Collaborative filtering is based on the opinion that people who decided to make a purchase in the past will decide in the future, and that they will likely prefer similar kinds of items as they did in the past. The system generates recommendations using data about rating profiles for different users or goods.
The collaborative filtering approach has lots of advantages. One of them is that it is capable of accurately recommending complex items such as movies without requiring an "understanding" of the item itself. Many algorithms have been used in measuring user similarity or item similarity in recommender systems.
Further, there are several types of collaborative filtering algorithms:
- User-User Collaborative Filtering
- Item-Based Collaborative Filtering
- Other simpler algorithms
Although the collaborative filtering method is clear enough, there may be some problems while implementing it. For example, a cold start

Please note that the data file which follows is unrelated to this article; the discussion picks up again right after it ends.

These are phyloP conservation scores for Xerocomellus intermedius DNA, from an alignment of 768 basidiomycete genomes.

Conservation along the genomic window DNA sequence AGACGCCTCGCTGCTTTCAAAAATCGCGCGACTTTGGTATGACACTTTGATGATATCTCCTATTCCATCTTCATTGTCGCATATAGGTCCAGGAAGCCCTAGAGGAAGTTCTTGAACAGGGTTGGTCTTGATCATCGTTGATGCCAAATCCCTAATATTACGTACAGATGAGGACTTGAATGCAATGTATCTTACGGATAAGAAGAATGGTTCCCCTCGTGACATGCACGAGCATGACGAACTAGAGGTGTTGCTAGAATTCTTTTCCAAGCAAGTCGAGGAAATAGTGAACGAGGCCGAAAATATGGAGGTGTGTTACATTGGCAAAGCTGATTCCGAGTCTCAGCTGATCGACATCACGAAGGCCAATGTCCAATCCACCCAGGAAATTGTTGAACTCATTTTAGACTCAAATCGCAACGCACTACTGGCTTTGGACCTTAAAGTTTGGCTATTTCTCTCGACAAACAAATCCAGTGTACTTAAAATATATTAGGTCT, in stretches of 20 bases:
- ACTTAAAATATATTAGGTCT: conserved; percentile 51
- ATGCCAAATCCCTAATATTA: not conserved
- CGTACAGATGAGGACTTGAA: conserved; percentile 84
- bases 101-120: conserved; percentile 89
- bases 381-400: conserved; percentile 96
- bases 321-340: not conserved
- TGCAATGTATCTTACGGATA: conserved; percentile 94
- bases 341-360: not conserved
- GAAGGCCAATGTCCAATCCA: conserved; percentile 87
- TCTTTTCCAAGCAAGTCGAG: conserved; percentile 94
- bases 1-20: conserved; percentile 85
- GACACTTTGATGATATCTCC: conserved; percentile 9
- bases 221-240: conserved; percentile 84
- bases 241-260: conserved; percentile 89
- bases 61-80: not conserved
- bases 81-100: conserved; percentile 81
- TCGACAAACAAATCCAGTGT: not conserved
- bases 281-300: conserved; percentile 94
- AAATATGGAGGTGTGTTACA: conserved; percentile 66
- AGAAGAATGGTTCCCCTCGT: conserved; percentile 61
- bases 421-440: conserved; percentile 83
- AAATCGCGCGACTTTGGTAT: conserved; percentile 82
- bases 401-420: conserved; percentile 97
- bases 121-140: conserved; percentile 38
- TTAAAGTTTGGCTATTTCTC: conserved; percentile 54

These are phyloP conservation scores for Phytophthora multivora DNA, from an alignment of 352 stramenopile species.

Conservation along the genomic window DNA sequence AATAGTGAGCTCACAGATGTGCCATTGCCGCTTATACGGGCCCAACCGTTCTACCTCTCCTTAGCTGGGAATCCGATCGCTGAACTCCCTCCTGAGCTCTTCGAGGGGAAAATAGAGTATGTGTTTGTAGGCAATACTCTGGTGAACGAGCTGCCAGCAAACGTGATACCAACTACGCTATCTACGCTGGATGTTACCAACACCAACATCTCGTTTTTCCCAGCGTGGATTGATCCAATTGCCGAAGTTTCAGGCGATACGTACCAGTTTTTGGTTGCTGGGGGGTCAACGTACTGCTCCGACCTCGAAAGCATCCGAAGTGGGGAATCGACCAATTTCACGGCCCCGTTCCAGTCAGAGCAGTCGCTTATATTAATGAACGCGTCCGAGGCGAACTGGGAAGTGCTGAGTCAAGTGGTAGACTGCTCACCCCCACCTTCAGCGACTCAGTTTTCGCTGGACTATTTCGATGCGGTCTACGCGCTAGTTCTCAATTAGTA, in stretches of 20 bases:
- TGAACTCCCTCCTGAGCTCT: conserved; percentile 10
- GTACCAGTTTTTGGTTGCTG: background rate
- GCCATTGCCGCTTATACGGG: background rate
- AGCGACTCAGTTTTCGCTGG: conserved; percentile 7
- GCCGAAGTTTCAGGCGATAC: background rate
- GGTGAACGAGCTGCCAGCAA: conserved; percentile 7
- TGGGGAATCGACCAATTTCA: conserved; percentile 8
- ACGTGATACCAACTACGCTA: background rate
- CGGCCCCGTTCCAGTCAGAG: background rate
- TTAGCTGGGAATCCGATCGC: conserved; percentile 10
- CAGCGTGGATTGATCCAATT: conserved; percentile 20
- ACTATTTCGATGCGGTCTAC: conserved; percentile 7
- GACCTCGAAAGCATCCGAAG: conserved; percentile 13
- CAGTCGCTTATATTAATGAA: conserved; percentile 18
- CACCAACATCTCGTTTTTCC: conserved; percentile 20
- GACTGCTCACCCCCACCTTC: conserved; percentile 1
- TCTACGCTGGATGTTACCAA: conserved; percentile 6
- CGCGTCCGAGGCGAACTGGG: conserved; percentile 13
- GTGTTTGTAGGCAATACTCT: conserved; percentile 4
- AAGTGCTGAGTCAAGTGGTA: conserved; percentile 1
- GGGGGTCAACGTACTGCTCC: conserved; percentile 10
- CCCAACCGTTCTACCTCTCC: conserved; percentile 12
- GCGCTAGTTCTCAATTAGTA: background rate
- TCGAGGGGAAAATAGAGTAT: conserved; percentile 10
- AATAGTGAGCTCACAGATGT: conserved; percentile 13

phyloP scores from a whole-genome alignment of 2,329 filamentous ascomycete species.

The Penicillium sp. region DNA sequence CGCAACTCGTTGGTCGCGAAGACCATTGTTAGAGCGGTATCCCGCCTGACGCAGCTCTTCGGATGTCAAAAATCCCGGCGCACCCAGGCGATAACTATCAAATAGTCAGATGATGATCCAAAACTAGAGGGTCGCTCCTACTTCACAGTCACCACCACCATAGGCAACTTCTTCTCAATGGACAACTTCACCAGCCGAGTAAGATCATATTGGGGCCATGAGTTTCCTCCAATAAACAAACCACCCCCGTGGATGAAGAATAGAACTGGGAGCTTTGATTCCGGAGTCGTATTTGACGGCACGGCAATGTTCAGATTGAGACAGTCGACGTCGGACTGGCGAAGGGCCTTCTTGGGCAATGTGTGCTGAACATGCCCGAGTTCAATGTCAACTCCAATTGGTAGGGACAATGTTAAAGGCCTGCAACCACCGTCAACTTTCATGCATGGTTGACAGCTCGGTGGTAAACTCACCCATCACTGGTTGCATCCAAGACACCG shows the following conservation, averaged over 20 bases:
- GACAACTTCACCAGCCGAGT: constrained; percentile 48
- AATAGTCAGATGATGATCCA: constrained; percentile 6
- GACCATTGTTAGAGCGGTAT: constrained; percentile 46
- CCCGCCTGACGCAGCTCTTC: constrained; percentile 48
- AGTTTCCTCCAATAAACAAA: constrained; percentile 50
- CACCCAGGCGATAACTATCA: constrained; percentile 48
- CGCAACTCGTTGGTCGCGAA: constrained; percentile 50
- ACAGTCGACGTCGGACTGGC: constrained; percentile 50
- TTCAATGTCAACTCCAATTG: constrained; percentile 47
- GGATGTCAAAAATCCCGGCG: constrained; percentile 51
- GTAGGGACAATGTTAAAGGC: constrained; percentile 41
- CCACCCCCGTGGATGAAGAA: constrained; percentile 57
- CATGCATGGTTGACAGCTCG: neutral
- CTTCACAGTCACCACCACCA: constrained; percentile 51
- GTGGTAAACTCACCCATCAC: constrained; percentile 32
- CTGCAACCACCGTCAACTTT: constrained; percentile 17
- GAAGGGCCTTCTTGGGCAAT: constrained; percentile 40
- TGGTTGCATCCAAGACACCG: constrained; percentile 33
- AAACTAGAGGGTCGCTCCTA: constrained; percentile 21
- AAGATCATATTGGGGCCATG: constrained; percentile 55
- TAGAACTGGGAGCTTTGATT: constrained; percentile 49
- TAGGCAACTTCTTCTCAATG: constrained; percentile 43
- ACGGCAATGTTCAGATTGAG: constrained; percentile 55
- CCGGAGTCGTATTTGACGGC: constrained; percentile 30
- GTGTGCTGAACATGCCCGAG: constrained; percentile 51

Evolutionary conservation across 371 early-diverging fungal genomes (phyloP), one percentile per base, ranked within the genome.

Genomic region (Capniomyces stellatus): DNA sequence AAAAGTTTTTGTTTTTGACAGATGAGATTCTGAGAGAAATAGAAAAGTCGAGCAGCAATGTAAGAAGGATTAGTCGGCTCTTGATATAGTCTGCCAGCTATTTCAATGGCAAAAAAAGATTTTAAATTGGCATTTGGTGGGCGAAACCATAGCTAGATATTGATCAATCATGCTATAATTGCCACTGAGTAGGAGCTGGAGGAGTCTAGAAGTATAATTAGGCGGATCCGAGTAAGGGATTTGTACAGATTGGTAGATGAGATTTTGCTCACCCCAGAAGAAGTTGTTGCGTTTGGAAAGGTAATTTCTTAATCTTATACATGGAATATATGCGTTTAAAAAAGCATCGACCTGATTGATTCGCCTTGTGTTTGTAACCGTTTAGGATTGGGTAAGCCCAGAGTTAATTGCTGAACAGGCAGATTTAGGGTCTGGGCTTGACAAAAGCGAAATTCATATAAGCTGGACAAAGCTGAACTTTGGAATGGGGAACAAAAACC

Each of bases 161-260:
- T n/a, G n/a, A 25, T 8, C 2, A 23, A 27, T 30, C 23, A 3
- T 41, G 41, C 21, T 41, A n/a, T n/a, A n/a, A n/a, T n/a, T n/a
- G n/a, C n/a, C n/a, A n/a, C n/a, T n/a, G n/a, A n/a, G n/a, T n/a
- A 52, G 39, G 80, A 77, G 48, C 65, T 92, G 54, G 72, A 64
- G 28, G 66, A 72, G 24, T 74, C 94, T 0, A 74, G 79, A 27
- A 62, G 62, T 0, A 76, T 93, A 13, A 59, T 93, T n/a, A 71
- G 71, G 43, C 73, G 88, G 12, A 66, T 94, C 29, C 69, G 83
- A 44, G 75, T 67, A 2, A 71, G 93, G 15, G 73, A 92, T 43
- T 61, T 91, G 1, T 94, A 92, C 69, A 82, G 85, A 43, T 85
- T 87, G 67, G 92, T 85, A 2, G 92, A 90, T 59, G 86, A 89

can be an issue. For a new user or item, there isn't enough historical data to make accurate recommendations. There may be an issue of a product cold start or user cold start. The user cold start problem occurs when new users enter a website or app for the first time and the system has no information about them or their preferences. In this case, the system fails to recommend anything. Similarly for new products, as they have no reviews, likes, clicks, or other interactions among users, so no recommendations can be made.
One of the methods to deal with the issue is to recommend trending products to the new customer in the early stages. Here the selection can be narrowed down based on contextual information – their location, which site the visitor came from, a device used, etc. Behavioral information will be collected after a few clicks during that first visit, and start to build up from there.
Another way to deal with the problem of the cold start is by using metadata about the new product when creating recommendations.